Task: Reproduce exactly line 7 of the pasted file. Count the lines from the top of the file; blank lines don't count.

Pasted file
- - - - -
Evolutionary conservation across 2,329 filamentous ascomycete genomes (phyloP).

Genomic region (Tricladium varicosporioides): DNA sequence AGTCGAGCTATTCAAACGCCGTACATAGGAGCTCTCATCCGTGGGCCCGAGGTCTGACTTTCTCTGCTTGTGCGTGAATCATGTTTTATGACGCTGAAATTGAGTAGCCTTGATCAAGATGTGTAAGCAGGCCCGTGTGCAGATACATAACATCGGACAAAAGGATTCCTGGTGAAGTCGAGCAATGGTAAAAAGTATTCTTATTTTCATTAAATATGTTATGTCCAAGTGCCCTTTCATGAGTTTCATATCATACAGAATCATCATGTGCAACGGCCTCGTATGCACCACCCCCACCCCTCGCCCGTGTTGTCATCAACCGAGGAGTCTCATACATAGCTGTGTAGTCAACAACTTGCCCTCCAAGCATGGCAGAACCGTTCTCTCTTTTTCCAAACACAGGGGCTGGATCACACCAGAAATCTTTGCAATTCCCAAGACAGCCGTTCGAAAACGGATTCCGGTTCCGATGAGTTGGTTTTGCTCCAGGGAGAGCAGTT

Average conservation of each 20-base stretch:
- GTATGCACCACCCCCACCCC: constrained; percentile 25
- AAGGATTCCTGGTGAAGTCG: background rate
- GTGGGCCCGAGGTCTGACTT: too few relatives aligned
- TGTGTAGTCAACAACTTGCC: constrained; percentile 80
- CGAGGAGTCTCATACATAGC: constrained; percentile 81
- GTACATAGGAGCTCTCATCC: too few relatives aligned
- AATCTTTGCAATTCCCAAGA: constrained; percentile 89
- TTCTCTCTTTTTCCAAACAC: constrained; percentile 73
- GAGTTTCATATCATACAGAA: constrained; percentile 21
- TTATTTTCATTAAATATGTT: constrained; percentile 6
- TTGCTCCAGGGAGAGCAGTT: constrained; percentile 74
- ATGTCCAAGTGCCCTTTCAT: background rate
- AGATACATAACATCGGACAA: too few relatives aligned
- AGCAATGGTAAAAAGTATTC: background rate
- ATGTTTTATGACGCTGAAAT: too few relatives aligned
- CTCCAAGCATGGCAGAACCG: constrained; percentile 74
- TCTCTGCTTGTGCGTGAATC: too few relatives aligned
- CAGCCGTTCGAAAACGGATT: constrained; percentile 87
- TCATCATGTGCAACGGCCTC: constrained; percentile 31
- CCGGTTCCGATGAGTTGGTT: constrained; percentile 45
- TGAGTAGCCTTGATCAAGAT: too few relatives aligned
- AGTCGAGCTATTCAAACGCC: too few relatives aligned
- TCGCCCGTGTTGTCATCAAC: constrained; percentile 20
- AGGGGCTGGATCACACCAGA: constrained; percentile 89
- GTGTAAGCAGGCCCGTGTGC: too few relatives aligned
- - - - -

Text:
- TGTGTAGTCAACAACTTGCC: constrained; percentile 80